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Thread: How Restaurants Got So Loud

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    How Restaurants Got So Loud

    How Restaurants Got So Loud
    Fashionable minimalism replaced plush opulence. That’s a recipe for commotion.

    KATE WAGNER
    NOV 27, 2018

    Let me describe what I hear as I sit in a coffee shop writing this article. It’s late morning on a Saturday, between the breakfast and lunch rushes. People talk in hushed voices at tables. The staff make pithy jokes amongst themselves, enjoying the downtime. Fingers clack on keyboards, and glasses clink against wood and stone countertops. Occasionally, the espresso machines grind and roar. The coffee shop is quiet, probably as quiet as it can be while still being occupied. Even at its slowest and most hushed, the average background noise level hovered around 73 decibels (as measured with my calibrated meter).

    That’s not dangerous—noise levels become harmful to human hearing above 85 decibels—but it is certainly not quiet. Other sounds that reach 70 decibels include freeway noise, an alarm clock, and a sewing machine. But it’s still quiet for a restaurant. Others I visited in Baltimore and New York City while researching this story were even louder: 80 decibels in a dimly lit wine bar at dinnertime; 86 decibels at a high-end food court during brunch; 90 decibels at a brewpub in a rehabbed fire station during Friday happy hour.

    Restaurants are so loud because architects don’t design them to be quiet. Much of this shift in design boils down to changing conceptions of what makes a space seem upscale or luxurious, as well as evolving trends in food service. Right now, high-end surfaces connote luxury, such as the slate and wood of restaurants including The Osprey in Brooklyn or Atomix in Manhattan.

    This trend is not limited to New York. According to Architectural Digest, mid-century modern and minimalism are both here to stay. That means sparse, modern decor; high, exposed ceilings; and almost no soft goods, such as curtains, upholstery, or carpets. These design features are a feast for the eyes, but a nightmare for the ears. No soft goods and tall ceilings mean nothing is absorbing sound energy, and a room full of hard surfaces serves as a big sonic mirror, reflecting sound around the room.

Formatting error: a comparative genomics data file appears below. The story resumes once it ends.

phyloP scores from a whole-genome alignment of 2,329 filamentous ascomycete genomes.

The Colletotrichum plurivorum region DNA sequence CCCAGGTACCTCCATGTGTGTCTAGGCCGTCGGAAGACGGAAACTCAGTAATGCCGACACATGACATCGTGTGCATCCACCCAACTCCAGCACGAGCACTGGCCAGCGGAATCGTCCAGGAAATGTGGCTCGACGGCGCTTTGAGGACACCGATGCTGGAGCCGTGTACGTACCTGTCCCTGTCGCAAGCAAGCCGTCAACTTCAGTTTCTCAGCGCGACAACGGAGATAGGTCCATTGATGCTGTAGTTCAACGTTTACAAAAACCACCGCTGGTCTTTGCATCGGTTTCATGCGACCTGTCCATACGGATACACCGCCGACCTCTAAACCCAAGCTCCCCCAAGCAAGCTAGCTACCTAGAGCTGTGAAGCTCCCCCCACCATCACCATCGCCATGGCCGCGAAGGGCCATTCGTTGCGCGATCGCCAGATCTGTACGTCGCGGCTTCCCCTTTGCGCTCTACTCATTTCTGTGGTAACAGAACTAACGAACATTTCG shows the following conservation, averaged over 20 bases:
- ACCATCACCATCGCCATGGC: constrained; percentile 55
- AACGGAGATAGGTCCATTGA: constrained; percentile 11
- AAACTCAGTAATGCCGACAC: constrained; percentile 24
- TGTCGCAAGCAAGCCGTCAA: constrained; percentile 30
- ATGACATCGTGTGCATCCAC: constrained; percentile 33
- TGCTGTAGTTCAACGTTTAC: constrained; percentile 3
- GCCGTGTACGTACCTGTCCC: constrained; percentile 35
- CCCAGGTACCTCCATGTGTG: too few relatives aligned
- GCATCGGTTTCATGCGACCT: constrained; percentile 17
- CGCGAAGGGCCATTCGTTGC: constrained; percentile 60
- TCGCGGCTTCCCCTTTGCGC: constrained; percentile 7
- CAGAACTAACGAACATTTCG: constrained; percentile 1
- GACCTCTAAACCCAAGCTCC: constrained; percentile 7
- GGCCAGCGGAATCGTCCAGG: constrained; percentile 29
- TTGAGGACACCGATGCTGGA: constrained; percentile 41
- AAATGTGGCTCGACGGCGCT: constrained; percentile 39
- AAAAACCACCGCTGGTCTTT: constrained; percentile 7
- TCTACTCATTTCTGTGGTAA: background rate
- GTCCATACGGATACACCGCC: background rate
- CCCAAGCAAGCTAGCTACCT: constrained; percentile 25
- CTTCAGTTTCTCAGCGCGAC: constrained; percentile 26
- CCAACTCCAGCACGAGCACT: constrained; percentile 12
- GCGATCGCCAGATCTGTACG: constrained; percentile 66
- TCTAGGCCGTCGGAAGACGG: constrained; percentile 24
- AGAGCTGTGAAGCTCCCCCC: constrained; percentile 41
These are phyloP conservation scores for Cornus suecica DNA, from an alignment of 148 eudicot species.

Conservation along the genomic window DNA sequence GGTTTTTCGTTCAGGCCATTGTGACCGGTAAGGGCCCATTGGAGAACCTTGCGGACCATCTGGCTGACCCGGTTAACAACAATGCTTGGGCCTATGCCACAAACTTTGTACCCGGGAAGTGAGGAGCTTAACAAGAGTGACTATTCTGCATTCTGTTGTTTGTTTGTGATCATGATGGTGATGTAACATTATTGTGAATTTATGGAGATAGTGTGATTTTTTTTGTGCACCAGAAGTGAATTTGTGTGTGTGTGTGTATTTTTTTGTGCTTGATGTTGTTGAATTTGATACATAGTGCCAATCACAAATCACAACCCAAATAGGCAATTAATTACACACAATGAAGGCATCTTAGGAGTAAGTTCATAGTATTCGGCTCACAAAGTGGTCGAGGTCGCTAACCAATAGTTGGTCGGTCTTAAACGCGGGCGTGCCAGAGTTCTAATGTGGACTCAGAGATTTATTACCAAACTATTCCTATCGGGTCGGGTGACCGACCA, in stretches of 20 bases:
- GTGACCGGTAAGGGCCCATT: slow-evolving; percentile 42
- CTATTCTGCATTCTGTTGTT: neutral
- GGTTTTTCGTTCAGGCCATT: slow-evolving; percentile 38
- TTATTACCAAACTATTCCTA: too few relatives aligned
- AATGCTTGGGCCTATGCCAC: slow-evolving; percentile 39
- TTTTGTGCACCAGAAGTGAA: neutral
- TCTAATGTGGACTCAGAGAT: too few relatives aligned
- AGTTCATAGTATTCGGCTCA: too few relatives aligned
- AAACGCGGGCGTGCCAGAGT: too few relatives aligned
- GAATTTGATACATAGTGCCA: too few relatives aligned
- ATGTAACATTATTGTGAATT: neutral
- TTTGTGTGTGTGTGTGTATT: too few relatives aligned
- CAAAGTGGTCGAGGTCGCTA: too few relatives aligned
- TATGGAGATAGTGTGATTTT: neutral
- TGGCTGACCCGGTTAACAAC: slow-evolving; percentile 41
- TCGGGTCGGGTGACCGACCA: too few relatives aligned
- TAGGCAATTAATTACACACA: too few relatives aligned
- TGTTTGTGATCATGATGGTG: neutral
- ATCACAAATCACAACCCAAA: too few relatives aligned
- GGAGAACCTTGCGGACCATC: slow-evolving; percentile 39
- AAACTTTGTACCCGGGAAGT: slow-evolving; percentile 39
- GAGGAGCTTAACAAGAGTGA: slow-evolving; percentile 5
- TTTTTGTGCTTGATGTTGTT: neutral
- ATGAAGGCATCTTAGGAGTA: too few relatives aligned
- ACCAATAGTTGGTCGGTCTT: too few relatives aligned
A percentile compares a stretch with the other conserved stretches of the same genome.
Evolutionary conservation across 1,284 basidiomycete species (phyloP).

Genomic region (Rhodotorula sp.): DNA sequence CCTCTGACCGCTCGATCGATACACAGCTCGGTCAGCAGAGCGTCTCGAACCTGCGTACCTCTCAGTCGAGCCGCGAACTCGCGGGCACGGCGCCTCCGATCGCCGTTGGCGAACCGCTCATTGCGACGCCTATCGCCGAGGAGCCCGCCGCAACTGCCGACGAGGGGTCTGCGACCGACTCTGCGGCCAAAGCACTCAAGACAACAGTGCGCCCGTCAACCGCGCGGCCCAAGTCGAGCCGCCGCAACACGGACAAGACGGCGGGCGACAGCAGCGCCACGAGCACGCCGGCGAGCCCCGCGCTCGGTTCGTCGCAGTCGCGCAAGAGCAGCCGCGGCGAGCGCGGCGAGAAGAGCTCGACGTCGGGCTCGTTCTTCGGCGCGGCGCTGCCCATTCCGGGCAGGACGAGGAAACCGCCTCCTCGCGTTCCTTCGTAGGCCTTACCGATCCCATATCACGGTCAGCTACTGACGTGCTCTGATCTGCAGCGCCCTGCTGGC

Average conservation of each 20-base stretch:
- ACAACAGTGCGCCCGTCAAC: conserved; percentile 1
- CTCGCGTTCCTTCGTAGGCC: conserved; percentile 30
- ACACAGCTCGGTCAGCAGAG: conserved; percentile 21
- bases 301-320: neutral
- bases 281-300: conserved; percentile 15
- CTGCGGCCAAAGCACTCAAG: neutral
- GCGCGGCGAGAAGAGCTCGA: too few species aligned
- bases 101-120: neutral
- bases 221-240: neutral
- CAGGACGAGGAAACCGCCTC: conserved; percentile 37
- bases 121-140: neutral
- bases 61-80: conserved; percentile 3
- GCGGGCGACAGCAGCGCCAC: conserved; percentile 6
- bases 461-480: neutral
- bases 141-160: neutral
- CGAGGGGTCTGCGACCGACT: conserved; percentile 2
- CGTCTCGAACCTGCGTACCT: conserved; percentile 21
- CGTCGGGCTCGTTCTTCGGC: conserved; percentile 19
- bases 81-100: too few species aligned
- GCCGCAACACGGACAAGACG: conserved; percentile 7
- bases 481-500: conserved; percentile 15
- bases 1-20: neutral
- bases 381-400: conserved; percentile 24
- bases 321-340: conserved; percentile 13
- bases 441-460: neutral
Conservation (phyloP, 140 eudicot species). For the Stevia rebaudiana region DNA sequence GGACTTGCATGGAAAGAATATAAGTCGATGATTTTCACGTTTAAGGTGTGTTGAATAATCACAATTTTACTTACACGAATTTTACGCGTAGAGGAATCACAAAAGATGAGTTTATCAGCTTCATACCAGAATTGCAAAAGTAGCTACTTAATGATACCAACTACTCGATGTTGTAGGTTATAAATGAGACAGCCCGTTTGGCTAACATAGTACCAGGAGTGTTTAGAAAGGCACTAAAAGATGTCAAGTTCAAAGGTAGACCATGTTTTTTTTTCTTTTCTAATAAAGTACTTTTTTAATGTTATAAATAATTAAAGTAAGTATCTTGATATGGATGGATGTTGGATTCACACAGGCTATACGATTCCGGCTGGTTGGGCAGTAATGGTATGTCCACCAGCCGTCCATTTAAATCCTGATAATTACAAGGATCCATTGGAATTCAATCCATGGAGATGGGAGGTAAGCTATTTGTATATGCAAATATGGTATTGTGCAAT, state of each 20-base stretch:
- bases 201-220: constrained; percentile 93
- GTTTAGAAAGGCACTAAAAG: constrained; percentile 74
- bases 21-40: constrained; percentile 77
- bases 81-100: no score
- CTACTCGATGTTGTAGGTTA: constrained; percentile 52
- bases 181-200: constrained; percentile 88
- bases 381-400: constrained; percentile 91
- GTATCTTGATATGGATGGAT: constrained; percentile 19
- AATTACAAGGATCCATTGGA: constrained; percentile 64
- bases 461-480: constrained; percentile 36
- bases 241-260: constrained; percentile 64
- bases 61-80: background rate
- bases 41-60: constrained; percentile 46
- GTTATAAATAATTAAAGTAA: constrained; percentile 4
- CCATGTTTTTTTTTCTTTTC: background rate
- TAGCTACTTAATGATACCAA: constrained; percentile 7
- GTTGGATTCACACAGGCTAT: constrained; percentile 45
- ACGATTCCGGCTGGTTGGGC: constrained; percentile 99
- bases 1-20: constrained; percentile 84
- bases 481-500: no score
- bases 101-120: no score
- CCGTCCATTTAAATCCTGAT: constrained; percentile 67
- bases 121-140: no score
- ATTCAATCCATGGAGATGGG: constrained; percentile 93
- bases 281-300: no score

The result is a loud space that renders speech unintelligible. Now that it’s so commonplace, the din of a loud restaurant is unavoidable. That’s bad for your health—and worse for the staff who works there. But it also degrades the thing that eating out is meant to culture: a shared social experience that rejuvenates, rather than harms, its participants.

    Luxury didn’t always mean loud, and there are lessons to be learned from the glamorous restaurants of the past, including actual mid-century-modern eateries. From the 1940s through the early 1990s, fine-dining establishments expressed luxury through generous seating, plush interiors, and ornate decor. But more important, acoustic treatments themselves were a big part of that luxury.

    Surfaces that today’s consumers now consider old-fashioned were still relatively new and exciting in the interwar and postwar periods. Just as stainless-steel tabletops, slate-tile floors, and exposed ductwork seem au courant today, so did wall paneling and drop ceilings with acoustic tiles in the 1950s and ’60s.

    Architects also had different conceptions of what ideal work and leisure spaces should sound like. In the early to mid-20th century, designers were startled to discover that they might have some control over the aural impression of a physical space. Just as automobiles and kitchen appliances were seen as technological solutions to problems of everyday life, so ambient noise shifted from a symbol of progress in the machine age to a problem it produced—one that demanded a solution.

    Early acoustics materials focused on absorbing sound—soaking up sonic energy rather than reflecting it. That approach produced its own idiosyncratic soundscape. As the science historian Emily Thompson explains in her book The Soundscape of Modernity, absorptive materials removed reverberation, producing “clear and direct” sound. “In a culture preoccupied with noise and efficiency,” Thompson writes, “reverberation became just another form of noise, an unnecessary sound that was inefficient and best eliminated.”